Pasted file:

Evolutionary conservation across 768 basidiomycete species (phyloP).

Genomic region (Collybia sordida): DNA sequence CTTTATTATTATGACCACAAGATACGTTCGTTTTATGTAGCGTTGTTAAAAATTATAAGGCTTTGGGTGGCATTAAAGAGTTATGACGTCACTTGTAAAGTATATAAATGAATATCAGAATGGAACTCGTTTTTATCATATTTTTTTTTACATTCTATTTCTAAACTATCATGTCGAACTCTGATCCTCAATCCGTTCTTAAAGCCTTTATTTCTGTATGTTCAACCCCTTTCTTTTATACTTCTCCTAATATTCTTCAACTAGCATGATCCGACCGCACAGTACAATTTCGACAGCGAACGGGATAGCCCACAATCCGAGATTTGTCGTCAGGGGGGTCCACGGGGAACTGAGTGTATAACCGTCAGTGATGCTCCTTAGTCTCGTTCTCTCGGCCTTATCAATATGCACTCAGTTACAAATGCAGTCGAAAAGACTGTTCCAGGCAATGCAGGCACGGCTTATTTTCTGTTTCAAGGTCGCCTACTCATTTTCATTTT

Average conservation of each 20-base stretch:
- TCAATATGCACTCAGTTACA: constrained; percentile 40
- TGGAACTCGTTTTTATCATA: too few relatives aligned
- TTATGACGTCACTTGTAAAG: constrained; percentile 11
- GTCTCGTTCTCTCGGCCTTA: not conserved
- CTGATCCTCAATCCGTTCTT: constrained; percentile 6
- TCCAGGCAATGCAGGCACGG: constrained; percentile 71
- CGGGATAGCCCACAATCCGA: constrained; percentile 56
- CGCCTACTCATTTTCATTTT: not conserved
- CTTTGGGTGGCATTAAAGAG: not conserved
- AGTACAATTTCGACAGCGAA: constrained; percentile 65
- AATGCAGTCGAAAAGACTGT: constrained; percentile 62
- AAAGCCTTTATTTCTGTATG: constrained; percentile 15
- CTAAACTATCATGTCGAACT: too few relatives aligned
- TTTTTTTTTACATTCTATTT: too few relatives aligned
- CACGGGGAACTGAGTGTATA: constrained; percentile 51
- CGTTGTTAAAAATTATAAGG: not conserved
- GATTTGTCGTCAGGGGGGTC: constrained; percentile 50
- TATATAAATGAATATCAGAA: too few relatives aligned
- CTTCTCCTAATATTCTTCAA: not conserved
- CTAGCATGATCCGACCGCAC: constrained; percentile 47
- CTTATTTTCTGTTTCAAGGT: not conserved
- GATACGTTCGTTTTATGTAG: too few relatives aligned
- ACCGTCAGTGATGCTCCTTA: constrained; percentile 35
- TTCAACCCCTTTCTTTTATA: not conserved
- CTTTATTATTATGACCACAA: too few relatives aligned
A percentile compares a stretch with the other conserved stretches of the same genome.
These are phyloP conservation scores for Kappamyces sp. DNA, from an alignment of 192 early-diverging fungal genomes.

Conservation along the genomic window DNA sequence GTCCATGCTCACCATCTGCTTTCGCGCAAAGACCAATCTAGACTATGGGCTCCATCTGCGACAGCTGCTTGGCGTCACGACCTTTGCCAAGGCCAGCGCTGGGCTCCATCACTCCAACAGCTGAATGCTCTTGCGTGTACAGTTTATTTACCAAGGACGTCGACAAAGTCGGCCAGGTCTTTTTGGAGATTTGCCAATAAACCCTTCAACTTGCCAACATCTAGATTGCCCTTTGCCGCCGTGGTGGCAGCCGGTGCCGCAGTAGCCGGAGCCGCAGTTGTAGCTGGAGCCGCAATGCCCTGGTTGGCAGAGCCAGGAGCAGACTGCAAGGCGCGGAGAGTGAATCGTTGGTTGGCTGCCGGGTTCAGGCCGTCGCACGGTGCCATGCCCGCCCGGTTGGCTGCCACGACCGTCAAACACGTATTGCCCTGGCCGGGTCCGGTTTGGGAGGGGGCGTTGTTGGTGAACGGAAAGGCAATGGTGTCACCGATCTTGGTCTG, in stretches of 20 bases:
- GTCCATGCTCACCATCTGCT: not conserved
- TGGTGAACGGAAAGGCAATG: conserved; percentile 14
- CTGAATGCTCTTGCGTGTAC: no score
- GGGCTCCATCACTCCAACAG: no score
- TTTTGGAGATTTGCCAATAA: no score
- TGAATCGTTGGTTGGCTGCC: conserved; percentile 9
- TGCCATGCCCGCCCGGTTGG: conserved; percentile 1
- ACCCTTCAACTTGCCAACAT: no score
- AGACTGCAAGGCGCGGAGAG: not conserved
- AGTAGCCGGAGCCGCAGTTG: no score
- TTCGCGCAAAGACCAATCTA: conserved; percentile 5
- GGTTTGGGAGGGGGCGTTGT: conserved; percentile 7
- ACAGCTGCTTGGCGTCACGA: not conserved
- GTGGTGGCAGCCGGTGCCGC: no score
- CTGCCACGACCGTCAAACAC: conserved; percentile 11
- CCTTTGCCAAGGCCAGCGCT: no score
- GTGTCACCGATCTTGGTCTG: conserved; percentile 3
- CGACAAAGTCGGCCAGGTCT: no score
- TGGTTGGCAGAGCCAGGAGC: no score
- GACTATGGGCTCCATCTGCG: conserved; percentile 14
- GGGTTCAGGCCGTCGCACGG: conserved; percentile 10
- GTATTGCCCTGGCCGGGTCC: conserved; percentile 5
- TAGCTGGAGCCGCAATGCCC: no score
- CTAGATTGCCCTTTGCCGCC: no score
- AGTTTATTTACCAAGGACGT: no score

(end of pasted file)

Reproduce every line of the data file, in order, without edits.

Evolutionary conservation across 768 basidiomycete species (phyloP).

Genomic region (Collybia sordida): DNA sequence CTTTATTATTATGACCACAAGATACGTTCGTTTTATGTAGCGTTGTTAAAAATTATAAGGCTTTGGGTGGCATTAAAGAGTTATGACGTCACTTGTAAAGTATATAAATGAATATCAGAATGGAACTCGTTTTTATCATATTTTTTTTTACATTCTATTTCTAAACTATCATGTCGAACTCTGATCCTCAATCCGTTCTTAAAGCCTTTATTTCTGTATGTTCAACCCCTTTCTTTTATACTTCTCCTAATATTCTTCAACTAGCATGATCCGACCGCACAGTACAATTTCGACAGCGAACGGGATAGCCCACAATCCGAGATTTGTCGTCAGGGGGGTCCACGGGGAACTGAGTGTATAACCGTCAGTGATGCTCCTTAGTCTCGTTCTCTCGGCCTTATCAATATGCACTCAGTTACAAATGCAGTCGAAAAGACTGTTCCAGGCAATGCAGGCACGGCTTATTTTCTGTTTCAAGGTCGCCTACTCATTTTCATTTT

Average conservation of each 20-base stretch:
- TCAATATGCACTCAGTTACA: constrained; percentile 40
- TGGAACTCGTTTTTATCATA: too few relatives aligned
- TTATGACGTCACTTGTAAAG: constrained; percentile 11
- GTCTCGTTCTCTCGGCCTTA: not conserved
- CTGATCCTCAATCCGTTCTT: constrained; percentile 6
- TCCAGGCAATGCAGGCACGG: constrained; percentile 71
- CGGGATAGCCCACAATCCGA: constrained; percentile 56
- CGCCTACTCATTTTCATTTT: not conserved
- CTTTGGGTGGCATTAAAGAG: not conserved
- AGTACAATTTCGACAGCGAA: constrained; percentile 65
- AATGCAGTCGAAAAGACTGT: constrained; percentile 62
- AAAGCCTTTATTTCTGTATG: constrained; percentile 15
- CTAAACTATCATGTCGAACT: too few relatives aligned
- TTTTTTTTTACATTCTATTT: too few relatives aligned
- CACGGGGAACTGAGTGTATA: constrained; percentile 51
- CGTTGTTAAAAATTATAAGG: not conserved
- GATTTGTCGTCAGGGGGGTC: constrained; percentile 50
- TATATAAATGAATATCAGAA: too few relatives aligned
- CTTCTCCTAATATTCTTCAA: not conserved
- CTAGCATGATCCGACCGCAC: constrained; percentile 47
- CTTATTTTCTGTTTCAAGGT: not conserved
- GATACGTTCGTTTTATGTAG: too few relatives aligned
- ACCGTCAGTGATGCTCCTTA: constrained; percentile 35
- TTCAACCCCTTTCTTTTATA: not conserved
- CTTTATTATTATGACCACAA: too few relatives aligned
A percentile compares a stretch with the other conserved stretches of the same genome.
These are phyloP conservation scores for Kappamyces sp. DNA, from an alignment of 192 early-diverging fungal genomes.

Conservation along the genomic window DNA sequence GTCCATGCTCACCATCTGCTTTCGCGCAAAGACCAATCTAGACTATGGGCTCCATCTGCGACAGCTGCTTGGCGTCACGACCTTTGCCAAGGCCAGCGCTGGGCTCCATCACTCCAACAGCTGAATGCTCTTGCGTGTACAGTTTATTTACCAAGGACGTCGACAAAGTCGGCCAGGTCTTTTTGGAGATTTGCCAATAAACCCTTCAACTTGCCAACATCTAGATTGCCCTTTGCCGCCGTGGTGGCAGCCGGTGCCGCAGTAGCCGGAGCCGCAGTTGTAGCTGGAGCCGCAATGCCCTGGTTGGCAGAGCCAGGAGCAGACTGCAAGGCGCGGAGAGTGAATCGTTGGTTGGCTGCCGGGTTCAGGCCGTCGCACGGTGCCATGCCCGCCCGGTTGGCTGCCACGACCGTCAAACACGTATTGCCCTGGCCGGGTCCGGTTTGGGAGGGGGCGTTGTTGGTGAACGGAAAGGCAATGGTGTCACCGATCTTGGTCTG, in stretches of 20 bases:
- GTCCATGCTCACCATCTGCT: not conserved
- TGGTGAACGGAAAGGCAATG: conserved; percentile 14
- CTGAATGCTCTTGCGTGTAC: no score
- GGGCTCCATCACTCCAACAG: no score
- TTTTGGAGATTTGCCAATAA: no score
- TGAATCGTTGGTTGGCTGCC: conserved; percentile 9
- TGCCATGCCCGCCCGGTTGG: conserved; percentile 1
- ACCCTTCAACTTGCCAACAT: no score
- AGACTGCAAGGCGCGGAGAG: not conserved
- AGTAGCCGGAGCCGCAGTTG: no score
- TTCGCGCAAAGACCAATCTA: conserved; percentile 5
- GGTTTGGGAGGGGGCGTTGT: conserved; percentile 7
- ACAGCTGCTTGGCGTCACGA: not conserved
- GTGGTGGCAGCCGGTGCCGC: no score
- CTGCCACGACCGTCAAACAC: conserved; percentile 11
- CCTTTGCCAAGGCCAGCGCT: no score
- GTGTCACCGATCTTGGTCTG: conserved; percentile 3
- CGACAAAGTCGGCCAGGTCT: no score
- TGGTTGGCAGAGCCAGGAGC: no score
- GACTATGGGCTCCATCTGCG: conserved; percentile 14
- GGGTTCAGGCCGTCGCACGG: conserved; percentile 10
- GTATTGCCCTGGCCGGGTCC: conserved; percentile 5
- TAGCTGGAGCCGCAATGCCC: no score
- CTAGATTGCCCTTTGCCGCC: no score
- AGTTTATTTACCAAGGACGT: no score